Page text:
Surviving ‘Comfort Woman’, Activists Speak at Law School Panel Aimed at ‘Debunking Denialism’
‘Loud, Boisterous, Wonderful’: Students, Cambridge Residents Remember Border Cafe
Security, Parking, and Museum Guards Union Ratifies New Contract, Continues Conversation Around Union Merger
Harvard Law Students Call on School to Refuse to Hire Former Trump Officials
Journal Delays Print Publication of Harvard Law Professor’s Controversial ‘Comfort Women’ Article Amid Outcry
HKS Equity Coalition, a student group advocating for equity and justice at the Harvard Kennedy School, published an open letter in late January calling for several equity-related changes at the Kennedy School.
The letter rearticulates demands the Coalition made in previous years, including the implementation of a semester-long course covering racism and colonialism, as well as biannual anti-racism workshops, a public audit of the Kennedy School’s course curricula, and the annual hiring of four BIPOC faculty.
The Kennedy School's Black Student Union, Latinx Caucus, Asian American and Pacific Islander Caucus, Arab Caucus, Women’s Caucus, and the LGBTQ Caucus joined the HKS Equity Coalition in signing the letter, which garnered 329 signatures as of Wednesday.
In June 2020, in the wake of the murder of George Floyd and the following nationwide racial reckoning, the Kennedy School mandated all incoming Master of Public Policy students take a two-week course called “Race and Racism in the Making of the United States as a Global Power.” While the open letter calls this a “start,” it demands a semester-long course be required of all master’s students.
In an interview with the Crimson on Wednesday, Equity Coalition coordinating team member Cassandra Duchan Saucedo said that “working with the administration is tough.”
“A lot of the responses that we get are basically saying that they’re already doing the work that we’re asking for,” Saucedo said. “But if you review the demands that we have, it’s pretty clear that that's just not the case.”
The open letter also states that BIPOC students are underrepresented at HKS, and that the school’s admissions process lacks transparency.
“Broadly speaking, Latinx students, Black students, and Indigenous students are completely underrepresented at the Kennedy School,” Saucedo said. “It’s disturbing to be at a school that really claims to be serving this future population, when it doesn’t even represent the current population of even the country, let alone in the world.”
The letter further states that BIPOC students face a “host of concerns and barriers” to accepting admission to HKS, and the letter calls for HKS to “shift the financial aid structure from merit-based to need-based.”
“There’s no need-based financial aid at the Kennedy School, it’s all quote-unquote ‘merit-based.’ The scholarships that are being given out are allegedly — at least what administration says — is that they’re given out on a dual need- and merit-based basis,” Saucedo said. “So I think the process is super opaque. But it’s also just visibly not need-based. I think they do a poor job of assessing need.”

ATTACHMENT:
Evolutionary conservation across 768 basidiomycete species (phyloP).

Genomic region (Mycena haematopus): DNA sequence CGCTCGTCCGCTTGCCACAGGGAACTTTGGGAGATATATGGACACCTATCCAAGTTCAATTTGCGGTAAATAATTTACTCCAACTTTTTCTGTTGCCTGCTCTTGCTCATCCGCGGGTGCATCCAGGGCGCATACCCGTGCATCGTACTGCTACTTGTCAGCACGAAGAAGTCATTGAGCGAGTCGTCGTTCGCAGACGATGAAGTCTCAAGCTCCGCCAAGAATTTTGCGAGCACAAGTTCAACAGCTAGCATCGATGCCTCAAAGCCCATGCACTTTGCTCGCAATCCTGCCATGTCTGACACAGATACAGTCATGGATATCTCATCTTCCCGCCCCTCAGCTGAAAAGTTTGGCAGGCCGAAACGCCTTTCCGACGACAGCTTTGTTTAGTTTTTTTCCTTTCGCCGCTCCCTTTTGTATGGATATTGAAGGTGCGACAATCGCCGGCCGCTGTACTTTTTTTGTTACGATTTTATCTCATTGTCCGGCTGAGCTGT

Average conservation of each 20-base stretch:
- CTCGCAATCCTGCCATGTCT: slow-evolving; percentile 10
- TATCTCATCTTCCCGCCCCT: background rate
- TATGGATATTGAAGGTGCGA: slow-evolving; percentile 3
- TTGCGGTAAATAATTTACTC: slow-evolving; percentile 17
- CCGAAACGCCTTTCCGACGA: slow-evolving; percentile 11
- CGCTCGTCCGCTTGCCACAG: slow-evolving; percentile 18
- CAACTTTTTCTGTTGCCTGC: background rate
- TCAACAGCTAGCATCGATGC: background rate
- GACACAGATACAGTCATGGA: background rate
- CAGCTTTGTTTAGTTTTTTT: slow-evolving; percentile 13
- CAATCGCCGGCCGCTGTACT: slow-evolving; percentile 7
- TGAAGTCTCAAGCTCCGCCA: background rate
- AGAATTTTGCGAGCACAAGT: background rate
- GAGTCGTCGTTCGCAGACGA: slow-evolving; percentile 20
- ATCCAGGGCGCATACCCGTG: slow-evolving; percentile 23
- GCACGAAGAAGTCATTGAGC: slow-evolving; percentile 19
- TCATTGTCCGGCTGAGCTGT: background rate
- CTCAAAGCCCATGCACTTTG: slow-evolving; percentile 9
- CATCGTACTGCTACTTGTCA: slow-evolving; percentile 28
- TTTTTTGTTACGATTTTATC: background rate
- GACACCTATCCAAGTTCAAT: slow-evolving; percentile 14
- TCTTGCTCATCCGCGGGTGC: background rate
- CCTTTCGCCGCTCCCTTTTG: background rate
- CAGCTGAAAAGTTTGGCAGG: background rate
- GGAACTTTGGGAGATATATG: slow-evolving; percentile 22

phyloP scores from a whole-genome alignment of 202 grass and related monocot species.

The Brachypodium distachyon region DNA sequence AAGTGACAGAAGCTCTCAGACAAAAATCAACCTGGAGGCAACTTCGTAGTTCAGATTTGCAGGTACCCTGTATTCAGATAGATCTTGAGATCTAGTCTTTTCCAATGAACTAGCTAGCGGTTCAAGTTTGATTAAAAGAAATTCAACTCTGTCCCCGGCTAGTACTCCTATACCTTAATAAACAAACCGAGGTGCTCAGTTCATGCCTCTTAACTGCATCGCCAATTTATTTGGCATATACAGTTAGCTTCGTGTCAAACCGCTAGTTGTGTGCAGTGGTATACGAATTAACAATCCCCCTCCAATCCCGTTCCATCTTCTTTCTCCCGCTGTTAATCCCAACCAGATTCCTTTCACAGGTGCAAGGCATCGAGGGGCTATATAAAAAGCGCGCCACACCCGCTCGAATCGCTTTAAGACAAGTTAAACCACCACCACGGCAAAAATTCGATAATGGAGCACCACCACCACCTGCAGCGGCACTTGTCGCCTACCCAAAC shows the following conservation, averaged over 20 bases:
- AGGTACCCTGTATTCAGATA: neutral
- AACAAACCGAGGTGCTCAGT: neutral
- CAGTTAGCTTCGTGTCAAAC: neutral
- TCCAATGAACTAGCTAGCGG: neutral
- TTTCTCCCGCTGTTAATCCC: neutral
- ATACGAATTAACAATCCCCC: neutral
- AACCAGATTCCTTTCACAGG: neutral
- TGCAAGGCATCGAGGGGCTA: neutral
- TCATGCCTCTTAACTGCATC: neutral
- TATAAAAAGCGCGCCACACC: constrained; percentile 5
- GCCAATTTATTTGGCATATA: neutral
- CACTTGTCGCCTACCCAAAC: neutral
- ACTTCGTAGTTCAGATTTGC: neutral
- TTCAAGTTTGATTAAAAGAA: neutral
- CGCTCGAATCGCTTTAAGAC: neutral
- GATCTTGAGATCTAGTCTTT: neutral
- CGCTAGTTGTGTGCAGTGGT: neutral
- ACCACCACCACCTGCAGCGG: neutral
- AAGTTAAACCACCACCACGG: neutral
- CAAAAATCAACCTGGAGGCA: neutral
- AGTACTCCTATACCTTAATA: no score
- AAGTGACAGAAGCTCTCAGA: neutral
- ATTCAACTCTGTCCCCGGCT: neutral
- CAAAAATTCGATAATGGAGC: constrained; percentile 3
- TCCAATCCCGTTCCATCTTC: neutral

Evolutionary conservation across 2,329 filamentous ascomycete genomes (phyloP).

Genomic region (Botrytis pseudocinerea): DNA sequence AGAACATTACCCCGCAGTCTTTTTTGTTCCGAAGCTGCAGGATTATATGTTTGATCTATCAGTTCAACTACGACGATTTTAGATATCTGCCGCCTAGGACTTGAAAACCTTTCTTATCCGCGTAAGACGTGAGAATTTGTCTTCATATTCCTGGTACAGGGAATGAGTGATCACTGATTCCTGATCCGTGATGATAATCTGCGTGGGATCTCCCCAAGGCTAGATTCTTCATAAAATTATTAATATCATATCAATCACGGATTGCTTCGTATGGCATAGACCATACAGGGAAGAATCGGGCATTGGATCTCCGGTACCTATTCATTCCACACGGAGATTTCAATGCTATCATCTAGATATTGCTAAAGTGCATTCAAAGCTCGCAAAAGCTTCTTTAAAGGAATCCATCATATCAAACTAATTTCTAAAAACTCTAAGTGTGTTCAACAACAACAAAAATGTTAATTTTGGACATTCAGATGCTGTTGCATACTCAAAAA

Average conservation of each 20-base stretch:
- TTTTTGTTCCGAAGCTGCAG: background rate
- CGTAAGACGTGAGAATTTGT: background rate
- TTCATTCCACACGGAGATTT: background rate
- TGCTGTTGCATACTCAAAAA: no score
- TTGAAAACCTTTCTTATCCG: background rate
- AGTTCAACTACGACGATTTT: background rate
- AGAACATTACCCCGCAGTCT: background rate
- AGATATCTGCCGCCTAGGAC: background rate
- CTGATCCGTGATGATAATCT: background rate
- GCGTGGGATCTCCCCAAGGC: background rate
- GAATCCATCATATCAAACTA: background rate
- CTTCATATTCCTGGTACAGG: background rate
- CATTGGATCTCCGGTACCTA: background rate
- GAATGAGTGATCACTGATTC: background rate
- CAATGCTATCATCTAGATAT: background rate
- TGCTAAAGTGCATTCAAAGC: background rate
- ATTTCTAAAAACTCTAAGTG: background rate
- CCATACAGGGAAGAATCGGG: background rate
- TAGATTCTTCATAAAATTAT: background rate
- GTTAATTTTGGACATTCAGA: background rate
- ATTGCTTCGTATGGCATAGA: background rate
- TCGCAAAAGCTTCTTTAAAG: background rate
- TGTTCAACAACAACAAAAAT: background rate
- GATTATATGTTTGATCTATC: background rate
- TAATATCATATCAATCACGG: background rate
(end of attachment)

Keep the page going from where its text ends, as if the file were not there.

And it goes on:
Kennedy School spokesperson James F. Smith wrote in an email that the Kennedy School’s financial aid system already considers students’ levels of need.
“Our financial aid awarding process already factors in an individual’s level of need, and we continue to look for ways to expand need-based financial support,” Smith wrote. “While we would love to be able to meet the needs of all of our students, converting to an entirely need-based system would require far greater funding than we now have.”
Saucedo added that student organizers are dissatisfied with the school’s engagement with student groups.
“In general, the administration tends to approach student organizers in an antagonistic way and creates a kind of negative relationship,” she said. “It’s not just disheartening for student organizers, but it’s actually counterproductive for the school, and them resisting progress in the long term is not going to serve the school, especially because we’re moving into a future that is more diverse, hopefully, more equitable, and putting out students who aren’t prepared to deal with that is not going to serve them or their bottom line in the future.”
Kennedy School Dean Doug Elmendorf wrote in an email that HKS administrators regularly participate in discussions with students.
“We engage regularly in constructive discussions with students and others in the HKS community about ways to become even more effective at our mission,” Elmendorf wrote. “For example, building on discussions with students, we are making changes in how we incorporate need into the financial aid process (which we have told students we will discuss with them in the coming week), hiring students to help increase student diversity and inclusion at HKS, and strengthening how we incorporate student views in the faculty hiring process.”
—Staff writer Isabel G. Skomro can be reached at firstname.lastname@example.org. Follow her on Twitter @isabelskomro.
Want to keep up with breaking news? Subscribe to our email newsletter.